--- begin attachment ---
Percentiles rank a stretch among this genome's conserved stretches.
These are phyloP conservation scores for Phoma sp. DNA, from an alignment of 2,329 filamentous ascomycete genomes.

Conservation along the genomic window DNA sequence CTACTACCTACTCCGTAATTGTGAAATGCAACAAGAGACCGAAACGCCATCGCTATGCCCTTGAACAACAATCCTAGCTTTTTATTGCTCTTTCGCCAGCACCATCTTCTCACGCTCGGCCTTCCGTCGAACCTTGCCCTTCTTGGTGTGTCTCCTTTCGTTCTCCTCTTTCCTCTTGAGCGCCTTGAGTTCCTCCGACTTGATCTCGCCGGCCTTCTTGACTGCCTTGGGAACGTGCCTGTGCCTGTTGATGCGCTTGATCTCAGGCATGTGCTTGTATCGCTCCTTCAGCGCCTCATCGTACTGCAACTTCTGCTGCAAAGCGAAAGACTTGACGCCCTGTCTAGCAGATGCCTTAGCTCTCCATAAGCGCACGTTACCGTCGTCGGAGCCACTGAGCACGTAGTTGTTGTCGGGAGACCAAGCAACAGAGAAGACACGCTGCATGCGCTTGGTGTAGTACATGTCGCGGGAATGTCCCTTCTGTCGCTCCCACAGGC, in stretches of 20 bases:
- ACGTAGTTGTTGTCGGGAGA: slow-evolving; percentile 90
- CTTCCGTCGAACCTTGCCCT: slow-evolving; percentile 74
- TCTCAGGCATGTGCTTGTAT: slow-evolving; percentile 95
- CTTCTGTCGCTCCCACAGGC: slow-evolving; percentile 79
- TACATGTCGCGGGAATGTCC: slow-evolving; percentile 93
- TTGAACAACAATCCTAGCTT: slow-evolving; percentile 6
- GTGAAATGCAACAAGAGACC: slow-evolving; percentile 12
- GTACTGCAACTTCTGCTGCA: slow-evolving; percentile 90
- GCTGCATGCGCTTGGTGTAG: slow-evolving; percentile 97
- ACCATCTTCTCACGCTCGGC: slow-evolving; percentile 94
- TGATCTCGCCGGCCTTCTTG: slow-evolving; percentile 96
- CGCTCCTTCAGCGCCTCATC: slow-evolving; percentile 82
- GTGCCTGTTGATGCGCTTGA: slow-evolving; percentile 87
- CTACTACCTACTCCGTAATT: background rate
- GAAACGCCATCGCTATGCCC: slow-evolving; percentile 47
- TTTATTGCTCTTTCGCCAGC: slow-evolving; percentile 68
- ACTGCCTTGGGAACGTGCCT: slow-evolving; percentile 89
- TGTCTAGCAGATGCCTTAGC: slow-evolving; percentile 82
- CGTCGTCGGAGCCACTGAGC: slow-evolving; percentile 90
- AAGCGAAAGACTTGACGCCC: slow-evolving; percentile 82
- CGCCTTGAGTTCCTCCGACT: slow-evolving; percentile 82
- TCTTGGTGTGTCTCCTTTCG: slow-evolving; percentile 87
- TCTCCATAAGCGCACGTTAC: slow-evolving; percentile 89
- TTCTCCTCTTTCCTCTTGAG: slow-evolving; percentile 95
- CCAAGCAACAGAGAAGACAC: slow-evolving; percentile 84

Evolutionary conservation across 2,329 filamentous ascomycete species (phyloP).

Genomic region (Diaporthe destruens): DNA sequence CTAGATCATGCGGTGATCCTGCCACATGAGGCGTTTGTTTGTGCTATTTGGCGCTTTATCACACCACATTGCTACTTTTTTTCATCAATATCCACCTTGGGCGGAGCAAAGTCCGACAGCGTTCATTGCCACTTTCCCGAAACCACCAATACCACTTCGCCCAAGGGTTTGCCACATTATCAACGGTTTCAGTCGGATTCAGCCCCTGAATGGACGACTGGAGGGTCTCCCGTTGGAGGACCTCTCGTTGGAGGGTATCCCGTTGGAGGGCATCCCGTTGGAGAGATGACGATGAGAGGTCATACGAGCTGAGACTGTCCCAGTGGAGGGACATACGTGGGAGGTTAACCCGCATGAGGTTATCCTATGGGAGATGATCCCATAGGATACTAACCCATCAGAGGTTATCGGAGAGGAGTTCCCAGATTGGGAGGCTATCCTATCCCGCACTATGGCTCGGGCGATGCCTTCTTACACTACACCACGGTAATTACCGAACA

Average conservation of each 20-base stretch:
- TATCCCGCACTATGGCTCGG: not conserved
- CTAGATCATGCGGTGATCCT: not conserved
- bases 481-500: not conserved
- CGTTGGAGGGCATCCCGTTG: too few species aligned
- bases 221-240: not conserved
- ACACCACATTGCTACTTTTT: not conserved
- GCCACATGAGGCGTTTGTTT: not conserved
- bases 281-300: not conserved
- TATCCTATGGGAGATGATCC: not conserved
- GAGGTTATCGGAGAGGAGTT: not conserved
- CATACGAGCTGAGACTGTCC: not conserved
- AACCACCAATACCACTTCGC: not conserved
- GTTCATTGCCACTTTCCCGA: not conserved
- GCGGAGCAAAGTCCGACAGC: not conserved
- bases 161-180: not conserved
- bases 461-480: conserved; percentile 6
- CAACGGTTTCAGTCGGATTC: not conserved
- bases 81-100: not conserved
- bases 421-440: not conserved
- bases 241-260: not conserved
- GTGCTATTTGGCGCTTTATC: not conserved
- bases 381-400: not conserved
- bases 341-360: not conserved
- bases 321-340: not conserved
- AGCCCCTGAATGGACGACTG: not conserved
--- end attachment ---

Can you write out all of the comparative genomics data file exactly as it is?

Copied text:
Percentiles rank a stretch among this genome's conserved stretches.
These are phyloP conservation scores for Phoma sp. DNA, from an alignment of 2,329 filamentous ascomycete genomes.

Conservation along the genomic window DNA sequence CTACTACCTACTCCGTAATTGTGAAATGCAACAAGAGACCGAAACGCCATCGCTATGCCCTTGAACAACAATCCTAGCTTTTTATTGCTCTTTCGCCAGCACCATCTTCTCACGCTCGGCCTTCCGTCGAACCTTGCCCTTCTTGGTGTGTCTCCTTTCGTTCTCCTCTTTCCTCTTGAGCGCCTTGAGTTCCTCCGACTTGATCTCGCCGGCCTTCTTGACTGCCTTGGGAACGTGCCTGTGCCTGTTGATGCGCTTGATCTCAGGCATGTGCTTGTATCGCTCCTTCAGCGCCTCATCGTACTGCAACTTCTGCTGCAAAGCGAAAGACTTGACGCCCTGTCTAGCAGATGCCTTAGCTCTCCATAAGCGCACGTTACCGTCGTCGGAGCCACTGAGCACGTAGTTGTTGTCGGGAGACCAAGCAACAGAGAAGACACGCTGCATGCGCTTGGTGTAGTACATGTCGCGGGAATGTCCCTTCTGTCGCTCCCACAGGC, in stretches of 20 bases:
- ACGTAGTTGTTGTCGGGAGA: slow-evolving; percentile 90
- CTTCCGTCGAACCTTGCCCT: slow-evolving; percentile 74
- TCTCAGGCATGTGCTTGTAT: slow-evolving; percentile 95
- CTTCTGTCGCTCCCACAGGC: slow-evolving; percentile 79
- TACATGTCGCGGGAATGTCC: slow-evolving; percentile 93
- TTGAACAACAATCCTAGCTT: slow-evolving; percentile 6
- GTGAAATGCAACAAGAGACC: slow-evolving; percentile 12
- GTACTGCAACTTCTGCTGCA: slow-evolving; percentile 90
- GCTGCATGCGCTTGGTGTAG: slow-evolving; percentile 97
- ACCATCTTCTCACGCTCGGC: slow-evolving; percentile 94
- TGATCTCGCCGGCCTTCTTG: slow-evolving; percentile 96
- CGCTCCTTCAGCGCCTCATC: slow-evolving; percentile 82
- GTGCCTGTTGATGCGCTTGA: slow-evolving; percentile 87
- CTACTACCTACTCCGTAATT: background rate
- GAAACGCCATCGCTATGCCC: slow-evolving; percentile 47
- TTTATTGCTCTTTCGCCAGC: slow-evolving; percentile 68
- ACTGCCTTGGGAACGTGCCT: slow-evolving; percentile 89
- TGTCTAGCAGATGCCTTAGC: slow-evolving; percentile 82
- CGTCGTCGGAGCCACTGAGC: slow-evolving; percentile 90
- AAGCGAAAGACTTGACGCCC: slow-evolving; percentile 82
- CGCCTTGAGTTCCTCCGACT: slow-evolving; percentile 82
- TCTTGGTGTGTCTCCTTTCG: slow-evolving; percentile 87
- TCTCCATAAGCGCACGTTAC: slow-evolving; percentile 89
- TTCTCCTCTTTCCTCTTGAG: slow-evolving; percentile 95
- CCAAGCAACAGAGAAGACAC: slow-evolving; percentile 84

Evolutionary conservation across 2,329 filamentous ascomycete species (phyloP).

Genomic region (Diaporthe destruens): DNA sequence CTAGATCATGCGGTGATCCTGCCACATGAGGCGTTTGTTTGTGCTATTTGGCGCTTTATCACACCACATTGCTACTTTTTTTCATCAATATCCACCTTGGGCGGAGCAAAGTCCGACAGCGTTCATTGCCACTTTCCCGAAACCACCAATACCACTTCGCCCAAGGGTTTGCCACATTATCAACGGTTTCAGTCGGATTCAGCCCCTGAATGGACGACTGGAGGGTCTCCCGTTGGAGGACCTCTCGTTGGAGGGTATCCCGTTGGAGGGCATCCCGTTGGAGAGATGACGATGAGAGGTCATACGAGCTGAGACTGTCCCAGTGGAGGGACATACGTGGGAGGTTAACCCGCATGAGGTTATCCTATGGGAGATGATCCCATAGGATACTAACCCATCAGAGGTTATCGGAGAGGAGTTCCCAGATTGGGAGGCTATCCTATCCCGCACTATGGCTCGGGCGATGCCTTCTTACACTACACCACGGTAATTACCGAACA

Average conservation of each 20-base stretch:
- TATCCCGCACTATGGCTCGG: not conserved
- CTAGATCATGCGGTGATCCT: not conserved
- bases 481-500: not conserved
- CGTTGGAGGGCATCCCGTTG: too few species aligned
- bases 221-240: not conserved
- ACACCACATTGCTACTTTTT: not conserved
- GCCACATGAGGCGTTTGTTT: not conserved
- bases 281-300: not conserved
- TATCCTATGGGAGATGATCC: not conserved
- GAGGTTATCGGAGAGGAGTT: not conserved
- CATACGAGCTGAGACTGTCC: not conserved
- AACCACCAATACCACTTCGC: not conserved
- GTTCATTGCCACTTTCCCGA: not conserved
- GCGGAGCAAAGTCCGACAGC: not conserved
- bases 161-180: not conserved
- bases 461-480: conserved; percentile 6
- CAACGGTTTCAGTCGGATTC: not conserved
- bases 81-100: not conserved
- bases 421-440: not conserved
- bases 241-260: not conserved
- GTGCTATTTGGCGCTTTATC: not conserved
- bases 381-400: not conserved
- bases 341-360: not conserved
- bases 321-340: not conserved
- AGCCCCTGAATGGACGACTG: not conserved